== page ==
Most organizations can do better.  It starts with having a point of view about where performance comes from and how to measure it well. If you don’t believe talent and organizational health – more specifically, the ability to measure and unleash it – are sources of competitive advantage, you’ve already read too far. But if you’re good with that premise, the next step is to get good data with a valid and reliable assessment so you can see the correlations between talent and performance.

Assessments abound – from the social media nonsense that claims you’re an “Analytical Cobra” or a “Purple Elephant,” to valid, reliable, user-friendly instruments.  There’s tons of confusing variation.

And here’s another problem: some of the most widely used and beloved assessments (e.g.  MBTI) have bias issues and were never intended to be used in talent decision-making.  Some are based only on theory, not real scientific research AND application.  Even DiSC – which is backed by solid science – warns clients not to use the tools to make talent decisions.  

The kicker: even good tools can be problematic if they’re not used responsibly.  

So maybe just avoid assessments altogether, just to be safe?

Nope.   

The right tools – used effectively – can have a measurably positive impact on an organization’s bottom line, employees, and culture. 

Case in point: using reliable assessments, we helped a multinational client see the positive correlation between measurable strengths in a critical sales role and revenue. The evidence was irrefutable: a 12% difference between an underperformer and a top performer represented $90M in revenue for their business. Without reliable psychometric tools, they would not have been able to determine which variables to isolate in hiring, coaching and upskilling.

The right tools – used effectively – can also give an organization a common talent language, which is an underappreciated performance lever. Imagine coders collaborating without a common programming language. Ludicrous, right? So why do we expect business leaders and HR to operate with wildly different assumptions about talent – some as fundamental as ‘where performance comes from?’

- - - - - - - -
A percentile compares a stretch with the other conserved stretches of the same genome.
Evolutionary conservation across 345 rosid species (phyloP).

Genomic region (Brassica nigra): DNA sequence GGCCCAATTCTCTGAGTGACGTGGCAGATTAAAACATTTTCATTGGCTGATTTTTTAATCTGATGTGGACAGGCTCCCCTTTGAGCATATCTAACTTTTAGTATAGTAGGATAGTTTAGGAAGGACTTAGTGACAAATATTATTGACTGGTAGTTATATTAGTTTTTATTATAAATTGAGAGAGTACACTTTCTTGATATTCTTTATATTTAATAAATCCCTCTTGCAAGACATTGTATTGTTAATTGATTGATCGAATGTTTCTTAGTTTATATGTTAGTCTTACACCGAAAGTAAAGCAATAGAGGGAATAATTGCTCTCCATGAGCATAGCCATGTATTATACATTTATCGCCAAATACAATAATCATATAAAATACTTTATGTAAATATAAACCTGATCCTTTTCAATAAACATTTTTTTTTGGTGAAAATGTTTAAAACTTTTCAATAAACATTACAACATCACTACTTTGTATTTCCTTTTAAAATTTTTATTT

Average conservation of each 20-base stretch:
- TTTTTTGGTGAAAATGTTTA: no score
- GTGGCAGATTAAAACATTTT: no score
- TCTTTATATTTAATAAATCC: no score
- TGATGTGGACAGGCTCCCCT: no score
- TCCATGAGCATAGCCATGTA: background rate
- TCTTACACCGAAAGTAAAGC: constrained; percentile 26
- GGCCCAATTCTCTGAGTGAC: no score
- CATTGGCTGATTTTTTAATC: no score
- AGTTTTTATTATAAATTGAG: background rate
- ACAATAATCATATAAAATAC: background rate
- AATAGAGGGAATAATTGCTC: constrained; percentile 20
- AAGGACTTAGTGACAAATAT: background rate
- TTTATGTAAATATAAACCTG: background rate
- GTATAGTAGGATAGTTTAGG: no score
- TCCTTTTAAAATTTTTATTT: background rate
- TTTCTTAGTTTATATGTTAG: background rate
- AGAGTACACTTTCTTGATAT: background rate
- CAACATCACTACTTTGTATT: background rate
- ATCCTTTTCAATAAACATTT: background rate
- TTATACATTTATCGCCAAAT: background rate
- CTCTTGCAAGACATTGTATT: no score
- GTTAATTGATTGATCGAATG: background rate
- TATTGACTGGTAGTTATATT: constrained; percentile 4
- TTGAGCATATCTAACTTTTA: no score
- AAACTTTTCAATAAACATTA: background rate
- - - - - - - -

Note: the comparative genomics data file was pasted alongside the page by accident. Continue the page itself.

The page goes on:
Many of our clients report significant increases in the quality and consistency of their coaching and development conversations because they have simple and reliable insights to guide them. Problem identification and diagnosis have become less threatening because they trust each other. Feedback tends to be less loaded and cryptic, more strengths-based and actionable. And our clients love that they don’t need to make an epic investment to upskill their managers – they just need better insights and a bit of practice. 

We’ve also been able to design internal talent marketplaces that work. We can map employees’ probability of meaningful fit – beyond transactional competencies and skills – for a wide variety of jobs. We’ve made talent planning data-driven and practical. High performers love to see this investment in their potential, even if it may take some time for the future opportunities to open up.

Humans are tricky and organizational health can be elusive. It can be uncomfortable for managers and colleagues to talk about natural strengths, blindspots, and self-awareness. Some people simply believe business collaboration shouldn’t be so personal.  Many of us like to think of ourselves as ever-evolving creatures with free will, grit and a growth mindset. 

Truth is, that’s how I like to see myself. 

But I also know that I have core drives and motivators that will impact my behavior again and again, even as I learn and evolve. I can’t change my stripes. This cat can’t bark. And even if “can’t” isn’t the right word, the effort would be too costly.  

There are valid and reliable tools that can help us to be more predictive and objective about our strengths and motivators, which will make our organizations healthier, higher performing, and more human. That’s a big deal.


Stay tuned for Part 2, where I’ll share a detailed guide to choosing an assessment platform that works for you and your organization. To learn more about Mindwire's work and impact, feel free to connect by reaching out at Hello@troophr.com.

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All Troop Members are being offered a free Predictive Index strengths assessment with complimentary readout and feedback session of your results with an expert from the MindWire Group, plus a special discount off of their software solution.


Please follow this link to the assessment and schedule time for your personal feedback session here